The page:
C. Chinosi, L. Della Croce and T. Scapolla. Hierarchic finite elements for thin plates and shells. CAMES 1998 (5)

We consider the numerical approximation of thin plate and shell structures. The plate model is described following the Reissner-Mindlin assumptions while the shell is described using the Naghdi formulation. It is well known that the numerical approximation with standard finite elements suffers of the so-called *locking* phenomenon, i.e., the numerical solution degenerates as the thickness of the structure becomes smaller. Plates exhibit shear locking and shells show both shear and membrane locking. Several techniques to avoid the numerical locking have been proposed. Here we solve the problems using a family of high order hierarchic finite elements. We present several numerical results that show the robustness of the finite elements, able to avoid in many circumstances the locking behavior.

T.W. Chiu and A.H. Berney. Absolute instabilities of a finite length vortex street with external axial velocities. CAMES 1998 (5)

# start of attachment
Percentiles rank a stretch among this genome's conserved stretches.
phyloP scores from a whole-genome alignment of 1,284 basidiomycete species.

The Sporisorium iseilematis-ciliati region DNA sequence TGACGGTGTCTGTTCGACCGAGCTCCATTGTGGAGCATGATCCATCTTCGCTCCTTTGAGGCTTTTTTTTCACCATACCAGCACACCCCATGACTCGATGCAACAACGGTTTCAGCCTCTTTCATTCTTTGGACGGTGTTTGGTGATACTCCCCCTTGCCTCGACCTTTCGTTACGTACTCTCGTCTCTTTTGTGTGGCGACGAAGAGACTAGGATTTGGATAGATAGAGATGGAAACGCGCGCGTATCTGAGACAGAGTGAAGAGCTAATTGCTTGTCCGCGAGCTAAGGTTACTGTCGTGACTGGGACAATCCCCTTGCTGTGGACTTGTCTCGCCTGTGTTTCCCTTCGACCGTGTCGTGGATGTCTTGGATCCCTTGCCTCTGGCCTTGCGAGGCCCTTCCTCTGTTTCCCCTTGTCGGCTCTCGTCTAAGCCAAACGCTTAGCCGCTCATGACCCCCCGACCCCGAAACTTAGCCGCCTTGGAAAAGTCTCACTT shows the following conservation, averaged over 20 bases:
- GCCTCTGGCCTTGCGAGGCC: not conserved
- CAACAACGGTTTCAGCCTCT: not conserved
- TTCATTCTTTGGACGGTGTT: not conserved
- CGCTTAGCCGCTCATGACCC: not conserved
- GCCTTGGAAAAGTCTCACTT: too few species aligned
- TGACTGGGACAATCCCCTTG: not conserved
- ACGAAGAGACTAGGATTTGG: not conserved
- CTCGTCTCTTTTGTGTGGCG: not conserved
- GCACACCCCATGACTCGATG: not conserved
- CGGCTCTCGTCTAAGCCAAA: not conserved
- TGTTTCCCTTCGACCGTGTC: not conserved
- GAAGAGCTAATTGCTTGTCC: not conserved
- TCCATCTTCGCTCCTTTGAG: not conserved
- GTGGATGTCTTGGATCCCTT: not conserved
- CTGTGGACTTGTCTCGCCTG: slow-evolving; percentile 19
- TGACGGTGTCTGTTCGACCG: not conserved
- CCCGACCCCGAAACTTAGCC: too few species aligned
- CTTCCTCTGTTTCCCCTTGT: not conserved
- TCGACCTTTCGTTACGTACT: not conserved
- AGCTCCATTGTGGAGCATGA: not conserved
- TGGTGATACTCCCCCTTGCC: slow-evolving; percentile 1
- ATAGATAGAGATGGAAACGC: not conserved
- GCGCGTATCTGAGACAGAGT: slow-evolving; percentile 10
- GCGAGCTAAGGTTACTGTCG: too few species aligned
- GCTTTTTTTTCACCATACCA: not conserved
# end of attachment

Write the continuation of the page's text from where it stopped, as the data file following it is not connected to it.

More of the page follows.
This paper presents a numerical algorithm for the study of the absolute instability of a vortex street with external axial velocities and finite length vortices. The aim is that this will be of relevance to the study of the flow over slender bodies at yaw. The algorithm is based on the vortex dynamics momentum equation. Special core treatments have been implemented to tackle the problem of infinite self-induced velocity. A small perturbation method is then used to formulate the eigenvalue problem.

V. Kalro and T. Tezduyar. Parallel iterative computational methods for 3D finite element flow simulations. CAMES 1998 (5)

In this paper we discuss sparse matrix computational methods, and their parallel implementations, for evaluating matrix-vector products in iterative solution of coupled, nonlinear equations encountered in finite element flow simulations. Based on sparse computation schemes, we introduce globally-defined preconditioners by mixing clustered element-by-element preconditioning concept with incomplete factorization methods. These preconditioners are implemented on a CRAY T3D parallel supercomputer. In addition to being tested in a number of benchmarking studies, the sparse schemes discussed here are applied to 3D simulation of incompressible flow past a circular cylinder.